Fighting in Libya threatens Western efforts to help its democracy
By Karen DeYoung
July 30, 2014
Three years after Western powers helped Libyan rebels overthrow dictator Moammar Gaddafi, they have at least temporarily abandoned efforts on the ground to bolster Libya's foundering democracy.
On Wednesday, France evacuated its embassy in Tripoli, where warring militias have traded rocket and artillery fire over the past two weeks in the worst violence in the capital since Gaddafi's ouster. French ships moved diplomats and French and other European citizens across the Mediterranean to Toulon, just days after U.S. diplomats left by road for Tunisia and then traveled to Malta, where they have set up an embassy-in-absentia.
Although Britain has not formally suspended operations at its Tripoli mission, it has removed all but essential personnel and advised all citizens to leave the country.
The growing turmoil marks a major setback for a country that just two years ago held its first free elections in four decades. What many Western officials hoped would be a democratic rebirth for Libya has instead given way to a battle for power and influence among armed groups who claim to be the rightful heirs of the anti-Gaddafi revolution.
Combatants are broadly divided between Islamist and secular militias. And although the Americans and Europeans are not seen as direct targets of either, some U.S. counterterrorism officials are increasingly concerned that the Islamists could seek to align themselves with al-Qaeda affiliates or with the Islamic State organization that has seized wide swaths of territory in Syria and Iraq.
"You watch, the guys in Libya will want to be a part of it," a senior U.S. defense official said. Islamic State leader Abu Bakr al-Baghdadi is already attracting support in north and western Africa, he said, and "you've got [elements of] AQIM jumping aboard," he said of al-Qaeda in the Islamic Maghreb, an associate of the core al-Qaeda group.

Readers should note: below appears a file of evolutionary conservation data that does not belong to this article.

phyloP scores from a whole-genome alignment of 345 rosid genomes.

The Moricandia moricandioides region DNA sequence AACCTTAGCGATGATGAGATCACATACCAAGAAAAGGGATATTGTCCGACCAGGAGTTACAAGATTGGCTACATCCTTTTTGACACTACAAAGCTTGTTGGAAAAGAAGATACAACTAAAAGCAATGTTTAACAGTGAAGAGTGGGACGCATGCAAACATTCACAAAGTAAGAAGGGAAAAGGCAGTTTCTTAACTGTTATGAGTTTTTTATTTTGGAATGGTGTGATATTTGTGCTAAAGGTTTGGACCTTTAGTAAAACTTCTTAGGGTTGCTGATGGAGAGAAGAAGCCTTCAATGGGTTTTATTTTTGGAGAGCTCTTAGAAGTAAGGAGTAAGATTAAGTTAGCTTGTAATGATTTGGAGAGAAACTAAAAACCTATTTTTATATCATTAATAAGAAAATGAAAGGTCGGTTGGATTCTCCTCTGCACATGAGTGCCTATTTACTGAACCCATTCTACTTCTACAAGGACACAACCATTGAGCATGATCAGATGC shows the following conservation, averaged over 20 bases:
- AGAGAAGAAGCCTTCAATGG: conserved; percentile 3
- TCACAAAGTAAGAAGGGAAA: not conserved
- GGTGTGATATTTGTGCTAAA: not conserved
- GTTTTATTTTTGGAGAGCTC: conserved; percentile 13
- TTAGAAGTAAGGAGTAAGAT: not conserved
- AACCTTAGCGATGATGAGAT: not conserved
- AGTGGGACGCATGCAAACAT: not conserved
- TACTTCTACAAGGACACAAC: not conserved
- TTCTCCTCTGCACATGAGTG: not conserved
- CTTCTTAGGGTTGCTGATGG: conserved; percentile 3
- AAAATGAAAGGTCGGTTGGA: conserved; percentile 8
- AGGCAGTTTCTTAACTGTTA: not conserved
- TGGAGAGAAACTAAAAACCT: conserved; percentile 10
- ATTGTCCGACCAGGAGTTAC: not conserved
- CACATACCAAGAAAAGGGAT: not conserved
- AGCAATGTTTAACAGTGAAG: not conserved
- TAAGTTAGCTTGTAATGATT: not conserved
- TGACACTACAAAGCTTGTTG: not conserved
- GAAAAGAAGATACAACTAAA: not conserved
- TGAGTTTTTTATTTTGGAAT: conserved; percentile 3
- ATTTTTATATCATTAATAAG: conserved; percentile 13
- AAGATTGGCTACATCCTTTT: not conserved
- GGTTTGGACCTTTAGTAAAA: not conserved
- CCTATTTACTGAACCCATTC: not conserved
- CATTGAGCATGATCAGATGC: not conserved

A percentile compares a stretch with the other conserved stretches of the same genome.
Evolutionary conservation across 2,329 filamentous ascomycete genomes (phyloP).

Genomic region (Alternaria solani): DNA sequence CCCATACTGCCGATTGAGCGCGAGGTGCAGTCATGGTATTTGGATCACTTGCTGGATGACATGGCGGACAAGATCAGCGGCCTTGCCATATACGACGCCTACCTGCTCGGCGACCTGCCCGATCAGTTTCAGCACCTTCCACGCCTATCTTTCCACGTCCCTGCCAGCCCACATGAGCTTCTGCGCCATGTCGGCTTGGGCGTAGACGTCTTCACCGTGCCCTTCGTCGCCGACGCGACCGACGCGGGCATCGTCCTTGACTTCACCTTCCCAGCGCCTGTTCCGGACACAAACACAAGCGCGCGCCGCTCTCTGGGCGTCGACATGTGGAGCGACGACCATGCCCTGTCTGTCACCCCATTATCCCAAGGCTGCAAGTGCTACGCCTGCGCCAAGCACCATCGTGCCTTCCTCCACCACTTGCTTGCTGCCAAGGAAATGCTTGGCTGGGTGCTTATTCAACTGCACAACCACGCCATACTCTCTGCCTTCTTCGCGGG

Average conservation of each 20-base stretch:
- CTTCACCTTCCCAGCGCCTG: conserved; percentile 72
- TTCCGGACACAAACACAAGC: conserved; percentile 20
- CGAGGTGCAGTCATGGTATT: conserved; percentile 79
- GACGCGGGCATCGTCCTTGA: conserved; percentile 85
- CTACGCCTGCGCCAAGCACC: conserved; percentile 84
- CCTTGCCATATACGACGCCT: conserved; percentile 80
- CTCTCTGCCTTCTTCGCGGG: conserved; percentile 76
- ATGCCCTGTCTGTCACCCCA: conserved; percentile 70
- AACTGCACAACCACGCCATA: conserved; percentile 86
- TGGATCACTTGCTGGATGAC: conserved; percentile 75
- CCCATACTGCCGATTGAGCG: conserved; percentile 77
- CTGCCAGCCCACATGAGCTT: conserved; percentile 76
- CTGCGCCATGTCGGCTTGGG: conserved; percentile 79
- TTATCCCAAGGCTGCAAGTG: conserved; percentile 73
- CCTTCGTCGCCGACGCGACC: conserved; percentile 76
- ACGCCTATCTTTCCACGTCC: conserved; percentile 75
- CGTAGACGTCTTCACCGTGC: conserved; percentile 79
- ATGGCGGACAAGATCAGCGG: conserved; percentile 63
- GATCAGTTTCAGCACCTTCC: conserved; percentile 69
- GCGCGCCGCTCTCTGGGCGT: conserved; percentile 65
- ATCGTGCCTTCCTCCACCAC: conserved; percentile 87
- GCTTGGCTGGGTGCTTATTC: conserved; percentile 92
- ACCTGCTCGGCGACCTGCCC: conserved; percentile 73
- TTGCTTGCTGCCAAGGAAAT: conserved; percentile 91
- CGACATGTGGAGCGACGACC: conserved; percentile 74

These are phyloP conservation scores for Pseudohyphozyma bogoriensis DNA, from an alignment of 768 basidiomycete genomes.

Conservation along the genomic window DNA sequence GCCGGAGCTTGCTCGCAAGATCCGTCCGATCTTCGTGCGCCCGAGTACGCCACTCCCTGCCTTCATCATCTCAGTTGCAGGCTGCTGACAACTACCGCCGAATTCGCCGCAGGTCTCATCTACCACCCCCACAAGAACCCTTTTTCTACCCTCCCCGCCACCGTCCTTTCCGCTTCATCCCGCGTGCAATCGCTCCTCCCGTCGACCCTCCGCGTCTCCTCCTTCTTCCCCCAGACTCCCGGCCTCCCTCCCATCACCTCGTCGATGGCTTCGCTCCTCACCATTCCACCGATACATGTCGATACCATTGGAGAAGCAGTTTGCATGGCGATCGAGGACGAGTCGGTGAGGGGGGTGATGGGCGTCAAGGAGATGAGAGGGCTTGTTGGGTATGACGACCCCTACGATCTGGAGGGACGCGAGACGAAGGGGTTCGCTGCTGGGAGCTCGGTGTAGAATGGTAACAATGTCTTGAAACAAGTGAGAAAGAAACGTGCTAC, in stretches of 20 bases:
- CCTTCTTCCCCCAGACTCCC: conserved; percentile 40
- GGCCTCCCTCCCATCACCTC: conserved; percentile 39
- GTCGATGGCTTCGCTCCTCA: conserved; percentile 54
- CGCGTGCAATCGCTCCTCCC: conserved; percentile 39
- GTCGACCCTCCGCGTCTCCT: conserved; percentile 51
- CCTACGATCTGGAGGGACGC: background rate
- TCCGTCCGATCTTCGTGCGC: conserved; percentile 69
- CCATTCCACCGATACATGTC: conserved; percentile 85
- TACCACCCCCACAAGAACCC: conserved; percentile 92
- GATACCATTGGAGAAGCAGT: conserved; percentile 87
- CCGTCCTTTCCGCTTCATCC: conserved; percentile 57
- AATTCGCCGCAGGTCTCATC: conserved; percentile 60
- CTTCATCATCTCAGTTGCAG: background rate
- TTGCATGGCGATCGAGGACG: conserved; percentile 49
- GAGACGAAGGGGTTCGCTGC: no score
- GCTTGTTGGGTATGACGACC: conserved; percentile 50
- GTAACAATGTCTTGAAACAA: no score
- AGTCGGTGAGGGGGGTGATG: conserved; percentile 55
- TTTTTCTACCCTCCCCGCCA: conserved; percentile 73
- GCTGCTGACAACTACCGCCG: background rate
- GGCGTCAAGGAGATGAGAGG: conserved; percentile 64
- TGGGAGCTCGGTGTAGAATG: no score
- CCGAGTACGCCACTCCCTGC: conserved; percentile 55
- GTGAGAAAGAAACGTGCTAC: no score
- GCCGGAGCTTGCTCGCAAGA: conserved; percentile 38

Other U.S. officials were more sanguine about extremist involvement in the conflict. "We don't see it as a master plan organized from somewhere else," one official said.
Militias on the Islamist side of the Tripoli battle, another U.S. official said, "are composed of a mishmash of individuals who by and large are not terrorists, although some members may have terrorist links."
That is not the case in Benghazi, in Libya's far east, where different militias, some of which are affiliated with al-Qaeda, are fighting government forces. One of those groups, Ansar al-Sharia, this week overran a Libyan army base, reporting killing dozens of soldiers. Members of Ansar are accused of participating in the 2012 attack on two U.S. government compounds that left U.S. Ambassador J. Christopher Stevens and three other Americans dead.
"What's going on in Tripoli," at Libya's western edge, "is not an AQ-driven fight, but an internal turf battle between liberal and conservative sectors of what is a deeply divided Libyan society," the second U.S. official said.
The officials spoke on condition of anonymity because they were not authorized to publicly discuss the issue.
The fighting in Tripoli -- which Reuters reported was temporarily paused Wednesday to allow firefighters to address the conflagration at a major oil storage depot hit by rocket fire Monday -- follows parliamentary elections on June 25.